The structure and function of bacterial chromosomes are dynamically regulated by a wide variety of nucleoid-associated proteins (NAPs) and DNA superstructures, such as DNA supercoiling. In Escherichia coli, integration host factor (IHF), a NAP, binds to specific transcription promoters and regulatory DNA elements of DNA replication such as the replication origin oriC: binding to these elements depends on the cell cycle but underlying mechanisms are unknown. In this study, we combined GeF-seq (genome footprinting with high-throughput sequencing) with synchronization of the E. coli cell cycle to determine the genome-wide, cell cycle-dependent binding of IHF with base-pair resolution. The GeF-seq results in this study were qualified enough to analyze genomic IHF binding sites (e.g., oriC and the transcriptional promoters of ilvG and osmY) except some of the known sites. Unexpectedly, we found that before replication initiation, oriC was a predominant site for stable IHF binding, whereas all other loci exhibited reduced IHF binding. To reveal the specific mechanism of stable oriC–IHF binding, we inserted a truncated oriC sequence in the terC (replication terminus) locus of the genome. Before replication initiation, stable IHF binding was detected even at this additional oriC site, dependent on the specific DnaA-binding sequence DnaA box R1 within the site. DnaA oligomers formed on oriC might protect the oriC–IHF complex from IHF dissociation. After replication initiation, IHF rapidly dissociated from oriC, and IHF binding to other sites was sustained or stimulated. In addition, we identified a novel locus associated with cell cycle-dependent IHF binding. These findings provide mechanistic insight into IHF binding and dissociation in the genome.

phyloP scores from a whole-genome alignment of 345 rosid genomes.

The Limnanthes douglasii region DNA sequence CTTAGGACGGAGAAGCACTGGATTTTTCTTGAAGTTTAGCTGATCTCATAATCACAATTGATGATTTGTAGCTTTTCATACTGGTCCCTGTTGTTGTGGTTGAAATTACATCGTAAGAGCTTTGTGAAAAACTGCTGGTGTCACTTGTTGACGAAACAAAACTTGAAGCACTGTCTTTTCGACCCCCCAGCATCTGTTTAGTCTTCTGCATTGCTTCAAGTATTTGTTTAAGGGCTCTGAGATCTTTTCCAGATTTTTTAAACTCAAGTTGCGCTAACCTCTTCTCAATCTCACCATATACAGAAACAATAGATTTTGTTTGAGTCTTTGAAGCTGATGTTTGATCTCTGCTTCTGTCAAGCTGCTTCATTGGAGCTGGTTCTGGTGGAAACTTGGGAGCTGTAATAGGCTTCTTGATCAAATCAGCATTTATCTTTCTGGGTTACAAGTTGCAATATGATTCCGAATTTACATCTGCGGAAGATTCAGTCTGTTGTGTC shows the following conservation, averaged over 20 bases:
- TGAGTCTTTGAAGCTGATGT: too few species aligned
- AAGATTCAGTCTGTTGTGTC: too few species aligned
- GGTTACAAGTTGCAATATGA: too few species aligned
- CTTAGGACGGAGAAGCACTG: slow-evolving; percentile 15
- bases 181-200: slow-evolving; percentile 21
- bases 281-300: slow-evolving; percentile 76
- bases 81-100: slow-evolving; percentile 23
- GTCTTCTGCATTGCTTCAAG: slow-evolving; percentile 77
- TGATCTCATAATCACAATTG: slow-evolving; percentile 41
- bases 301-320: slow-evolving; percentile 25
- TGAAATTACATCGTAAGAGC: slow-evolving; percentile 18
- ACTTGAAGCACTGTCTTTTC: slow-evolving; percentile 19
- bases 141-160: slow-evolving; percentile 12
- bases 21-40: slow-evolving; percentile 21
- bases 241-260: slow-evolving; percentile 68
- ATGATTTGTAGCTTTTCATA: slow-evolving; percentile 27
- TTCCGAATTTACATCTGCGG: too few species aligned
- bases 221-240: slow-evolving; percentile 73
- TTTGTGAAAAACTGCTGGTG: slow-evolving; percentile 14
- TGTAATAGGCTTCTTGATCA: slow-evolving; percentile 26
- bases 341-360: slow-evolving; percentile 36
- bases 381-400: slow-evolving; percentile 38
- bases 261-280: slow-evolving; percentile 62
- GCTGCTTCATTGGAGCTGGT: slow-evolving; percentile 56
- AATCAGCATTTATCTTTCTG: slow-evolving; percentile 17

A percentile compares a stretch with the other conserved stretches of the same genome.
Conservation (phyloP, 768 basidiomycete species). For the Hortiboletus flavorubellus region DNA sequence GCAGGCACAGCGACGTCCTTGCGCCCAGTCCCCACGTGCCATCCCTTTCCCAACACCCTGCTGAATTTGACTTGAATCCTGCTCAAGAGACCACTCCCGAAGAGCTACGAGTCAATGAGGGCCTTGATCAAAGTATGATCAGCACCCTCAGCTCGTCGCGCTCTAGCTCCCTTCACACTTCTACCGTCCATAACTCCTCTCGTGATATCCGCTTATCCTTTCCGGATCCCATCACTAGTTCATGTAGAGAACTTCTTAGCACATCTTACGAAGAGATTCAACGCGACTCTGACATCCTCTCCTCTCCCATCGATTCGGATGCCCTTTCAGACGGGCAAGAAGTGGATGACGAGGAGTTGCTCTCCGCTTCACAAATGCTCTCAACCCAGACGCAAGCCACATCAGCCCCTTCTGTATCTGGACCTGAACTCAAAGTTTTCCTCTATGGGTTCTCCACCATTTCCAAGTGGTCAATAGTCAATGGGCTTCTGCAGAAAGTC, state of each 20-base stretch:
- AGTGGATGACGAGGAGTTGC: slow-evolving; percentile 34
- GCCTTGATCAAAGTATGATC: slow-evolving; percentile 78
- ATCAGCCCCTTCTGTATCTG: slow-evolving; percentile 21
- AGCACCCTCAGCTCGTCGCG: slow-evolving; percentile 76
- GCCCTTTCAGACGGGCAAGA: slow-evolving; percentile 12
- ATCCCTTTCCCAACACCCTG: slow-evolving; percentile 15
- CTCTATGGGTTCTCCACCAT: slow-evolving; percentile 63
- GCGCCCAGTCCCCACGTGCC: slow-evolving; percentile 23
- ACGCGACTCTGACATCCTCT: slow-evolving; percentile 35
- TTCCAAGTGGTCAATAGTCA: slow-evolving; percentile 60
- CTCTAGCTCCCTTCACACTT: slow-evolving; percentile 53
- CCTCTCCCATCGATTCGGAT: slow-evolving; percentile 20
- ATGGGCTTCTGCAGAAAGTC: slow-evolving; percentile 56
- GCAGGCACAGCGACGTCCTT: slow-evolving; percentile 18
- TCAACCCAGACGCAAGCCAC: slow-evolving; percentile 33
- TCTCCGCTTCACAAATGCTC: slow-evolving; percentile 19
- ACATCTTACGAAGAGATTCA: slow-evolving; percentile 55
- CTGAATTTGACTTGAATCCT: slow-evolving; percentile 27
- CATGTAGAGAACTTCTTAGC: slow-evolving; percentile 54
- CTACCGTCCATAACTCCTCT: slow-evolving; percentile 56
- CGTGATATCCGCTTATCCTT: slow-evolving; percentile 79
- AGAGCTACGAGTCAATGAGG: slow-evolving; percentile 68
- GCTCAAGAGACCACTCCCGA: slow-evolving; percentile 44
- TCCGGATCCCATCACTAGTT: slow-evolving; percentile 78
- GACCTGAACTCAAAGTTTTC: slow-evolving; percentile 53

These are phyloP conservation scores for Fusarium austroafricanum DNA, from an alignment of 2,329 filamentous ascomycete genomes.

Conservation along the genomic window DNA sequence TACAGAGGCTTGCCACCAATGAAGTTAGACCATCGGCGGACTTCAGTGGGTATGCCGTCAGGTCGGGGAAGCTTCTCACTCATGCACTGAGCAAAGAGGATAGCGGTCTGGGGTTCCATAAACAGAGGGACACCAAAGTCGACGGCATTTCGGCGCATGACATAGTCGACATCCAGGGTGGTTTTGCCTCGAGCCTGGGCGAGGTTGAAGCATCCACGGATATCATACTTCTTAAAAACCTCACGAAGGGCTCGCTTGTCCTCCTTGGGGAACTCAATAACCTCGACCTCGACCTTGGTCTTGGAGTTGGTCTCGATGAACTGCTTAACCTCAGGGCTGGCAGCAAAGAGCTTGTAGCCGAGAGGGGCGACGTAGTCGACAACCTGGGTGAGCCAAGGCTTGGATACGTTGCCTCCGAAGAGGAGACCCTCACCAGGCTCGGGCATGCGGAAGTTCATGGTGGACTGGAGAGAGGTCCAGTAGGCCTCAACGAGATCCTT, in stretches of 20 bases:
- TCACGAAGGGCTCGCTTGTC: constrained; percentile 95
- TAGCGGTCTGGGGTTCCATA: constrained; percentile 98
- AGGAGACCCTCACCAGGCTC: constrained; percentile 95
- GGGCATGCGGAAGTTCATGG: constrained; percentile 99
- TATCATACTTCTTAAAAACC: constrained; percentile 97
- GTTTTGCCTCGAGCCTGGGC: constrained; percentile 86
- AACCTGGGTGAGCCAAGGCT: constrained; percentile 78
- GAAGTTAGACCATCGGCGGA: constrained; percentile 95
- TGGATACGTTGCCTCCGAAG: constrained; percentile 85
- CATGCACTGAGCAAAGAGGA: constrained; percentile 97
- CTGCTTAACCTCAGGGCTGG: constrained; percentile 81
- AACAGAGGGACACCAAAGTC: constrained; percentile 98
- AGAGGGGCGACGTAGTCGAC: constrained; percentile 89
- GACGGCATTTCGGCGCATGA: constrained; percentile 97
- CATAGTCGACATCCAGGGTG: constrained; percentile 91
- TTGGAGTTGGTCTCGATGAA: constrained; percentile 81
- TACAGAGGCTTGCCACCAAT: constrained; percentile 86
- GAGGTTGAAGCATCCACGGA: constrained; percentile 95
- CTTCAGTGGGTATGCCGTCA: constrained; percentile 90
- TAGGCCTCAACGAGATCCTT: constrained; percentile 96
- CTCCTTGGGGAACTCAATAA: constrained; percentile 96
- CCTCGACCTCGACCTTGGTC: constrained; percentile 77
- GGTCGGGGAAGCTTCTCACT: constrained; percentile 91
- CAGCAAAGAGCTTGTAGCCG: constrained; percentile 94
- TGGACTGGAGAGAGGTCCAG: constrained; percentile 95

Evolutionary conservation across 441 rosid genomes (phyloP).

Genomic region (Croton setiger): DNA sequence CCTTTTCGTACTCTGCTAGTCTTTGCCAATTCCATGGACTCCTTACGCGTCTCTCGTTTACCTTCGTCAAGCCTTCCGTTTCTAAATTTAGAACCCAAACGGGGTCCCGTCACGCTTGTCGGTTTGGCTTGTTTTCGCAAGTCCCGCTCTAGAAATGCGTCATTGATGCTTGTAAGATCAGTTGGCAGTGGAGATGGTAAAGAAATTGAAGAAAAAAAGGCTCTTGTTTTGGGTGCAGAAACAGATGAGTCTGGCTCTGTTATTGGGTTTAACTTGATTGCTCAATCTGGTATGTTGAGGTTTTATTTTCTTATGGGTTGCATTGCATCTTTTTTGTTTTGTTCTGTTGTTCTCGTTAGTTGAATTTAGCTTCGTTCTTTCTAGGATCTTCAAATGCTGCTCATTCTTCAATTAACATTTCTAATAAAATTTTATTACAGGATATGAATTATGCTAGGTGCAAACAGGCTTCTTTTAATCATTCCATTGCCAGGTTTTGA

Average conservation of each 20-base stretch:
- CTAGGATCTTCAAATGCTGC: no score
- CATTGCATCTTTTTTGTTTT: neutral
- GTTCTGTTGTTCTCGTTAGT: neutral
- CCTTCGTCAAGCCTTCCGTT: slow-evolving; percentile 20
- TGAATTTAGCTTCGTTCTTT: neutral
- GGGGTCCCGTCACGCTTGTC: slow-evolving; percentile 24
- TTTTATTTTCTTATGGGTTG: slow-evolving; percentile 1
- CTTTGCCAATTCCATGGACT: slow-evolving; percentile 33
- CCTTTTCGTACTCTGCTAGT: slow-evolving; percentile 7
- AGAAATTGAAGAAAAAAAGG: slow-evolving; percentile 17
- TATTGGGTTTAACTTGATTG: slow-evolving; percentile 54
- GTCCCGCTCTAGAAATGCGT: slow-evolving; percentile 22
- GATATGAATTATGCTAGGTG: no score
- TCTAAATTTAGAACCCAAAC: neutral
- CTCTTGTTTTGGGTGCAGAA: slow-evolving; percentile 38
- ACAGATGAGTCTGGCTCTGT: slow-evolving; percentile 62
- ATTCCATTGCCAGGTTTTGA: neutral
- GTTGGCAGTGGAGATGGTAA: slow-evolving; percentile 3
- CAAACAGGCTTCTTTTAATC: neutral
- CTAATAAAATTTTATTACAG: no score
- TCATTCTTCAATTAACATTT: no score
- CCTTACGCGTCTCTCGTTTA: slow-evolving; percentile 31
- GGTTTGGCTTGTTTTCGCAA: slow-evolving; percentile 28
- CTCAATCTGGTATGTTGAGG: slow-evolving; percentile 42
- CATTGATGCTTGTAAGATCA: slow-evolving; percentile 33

All Science Journal Classification (ASJC) codes
- Microbiology (medical)